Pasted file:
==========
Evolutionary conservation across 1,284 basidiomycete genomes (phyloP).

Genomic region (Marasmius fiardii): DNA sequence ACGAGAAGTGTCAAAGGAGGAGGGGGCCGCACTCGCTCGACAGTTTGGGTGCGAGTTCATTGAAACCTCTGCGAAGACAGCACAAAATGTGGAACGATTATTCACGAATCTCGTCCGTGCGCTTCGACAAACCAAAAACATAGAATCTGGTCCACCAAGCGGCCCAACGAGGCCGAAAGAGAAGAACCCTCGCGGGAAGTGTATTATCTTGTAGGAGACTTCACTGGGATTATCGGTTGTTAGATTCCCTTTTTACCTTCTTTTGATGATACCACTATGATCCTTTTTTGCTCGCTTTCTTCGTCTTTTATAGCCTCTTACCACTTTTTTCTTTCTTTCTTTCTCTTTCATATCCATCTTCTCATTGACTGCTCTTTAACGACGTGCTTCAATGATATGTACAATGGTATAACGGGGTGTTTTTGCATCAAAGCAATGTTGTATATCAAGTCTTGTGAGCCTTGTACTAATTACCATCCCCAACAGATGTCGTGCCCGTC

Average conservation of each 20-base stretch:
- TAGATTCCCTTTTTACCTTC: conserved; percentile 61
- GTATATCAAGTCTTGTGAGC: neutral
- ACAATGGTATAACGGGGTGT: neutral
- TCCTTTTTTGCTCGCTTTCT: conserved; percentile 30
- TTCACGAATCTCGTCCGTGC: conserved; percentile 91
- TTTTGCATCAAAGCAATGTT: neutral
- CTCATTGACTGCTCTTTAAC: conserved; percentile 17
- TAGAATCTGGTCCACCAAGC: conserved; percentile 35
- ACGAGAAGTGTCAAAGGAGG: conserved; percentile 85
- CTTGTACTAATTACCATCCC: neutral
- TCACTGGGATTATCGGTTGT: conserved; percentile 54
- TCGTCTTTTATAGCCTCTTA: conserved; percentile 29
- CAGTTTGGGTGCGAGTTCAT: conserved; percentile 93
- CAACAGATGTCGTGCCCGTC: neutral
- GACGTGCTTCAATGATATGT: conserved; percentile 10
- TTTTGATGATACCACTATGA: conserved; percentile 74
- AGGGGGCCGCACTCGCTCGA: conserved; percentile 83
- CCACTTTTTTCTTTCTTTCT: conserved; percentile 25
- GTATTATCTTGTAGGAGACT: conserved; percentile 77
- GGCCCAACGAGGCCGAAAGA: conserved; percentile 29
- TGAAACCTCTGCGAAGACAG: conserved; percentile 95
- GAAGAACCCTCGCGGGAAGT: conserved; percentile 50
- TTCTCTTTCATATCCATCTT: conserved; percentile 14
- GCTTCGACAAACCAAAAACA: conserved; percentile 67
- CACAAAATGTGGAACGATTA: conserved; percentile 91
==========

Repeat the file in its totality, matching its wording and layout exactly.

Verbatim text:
Evolutionary conservation across 1,284 basidiomycete genomes (phyloP).

Genomic region (Marasmius fiardii): DNA sequence ACGAGAAGTGTCAAAGGAGGAGGGGGCCGCACTCGCTCGACAGTTTGGGTGCGAGTTCATTGAAACCTCTGCGAAGACAGCACAAAATGTGGAACGATTATTCACGAATCTCGTCCGTGCGCTTCGACAAACCAAAAACATAGAATCTGGTCCACCAAGCGGCCCAACGAGGCCGAAAGAGAAGAACCCTCGCGGGAAGTGTATTATCTTGTAGGAGACTTCACTGGGATTATCGGTTGTTAGATTCCCTTTTTACCTTCTTTTGATGATACCACTATGATCCTTTTTTGCTCGCTTTCTTCGTCTTTTATAGCCTCTTACCACTTTTTTCTTTCTTTCTTTCTCTTTCATATCCATCTTCTCATTGACTGCTCTTTAACGACGTGCTTCAATGATATGTACAATGGTATAACGGGGTGTTTTTGCATCAAAGCAATGTTGTATATCAAGTCTTGTGAGCCTTGTACTAATTACCATCCCCAACAGATGTCGTGCCCGTC

Average conservation of each 20-base stretch:
- TAGATTCCCTTTTTACCTTC: conserved; percentile 61
- GTATATCAAGTCTTGTGAGC: neutral
- ACAATGGTATAACGGGGTGT: neutral
- TCCTTTTTTGCTCGCTTTCT: conserved; percentile 30
- TTCACGAATCTCGTCCGTGC: conserved; percentile 91
- TTTTGCATCAAAGCAATGTT: neutral
- CTCATTGACTGCTCTTTAAC: conserved; percentile 17
- TAGAATCTGGTCCACCAAGC: conserved; percentile 35
- ACGAGAAGTGTCAAAGGAGG: conserved; percentile 85
- CTTGTACTAATTACCATCCC: neutral
- TCACTGGGATTATCGGTTGT: conserved; percentile 54
- TCGTCTTTTATAGCCTCTTA: conserved; percentile 29
- CAGTTTGGGTGCGAGTTCAT: conserved; percentile 93
- CAACAGATGTCGTGCCCGTC: neutral
- GACGTGCTTCAATGATATGT: conserved; percentile 10
- TTTTGATGATACCACTATGA: conserved; percentile 74
- AGGGGGCCGCACTCGCTCGA: conserved; percentile 83
- CCACTTTTTTCTTTCTTTCT: conserved; percentile 25
- GTATTATCTTGTAGGAGACT: conserved; percentile 77
- GGCCCAACGAGGCCGAAAGA: conserved; percentile 29
- TGAAACCTCTGCGAAGACAG: conserved; percentile 95
- GAAGAACCCTCGCGGGAAGT: conserved; percentile 50
- TTCTCTTTCATATCCATCTT: conserved; percentile 14
- GCTTCGACAAACCAAAAACA: conserved; percentile 67
- CACAAAATGTGGAACGATTA: conserved; percentile 91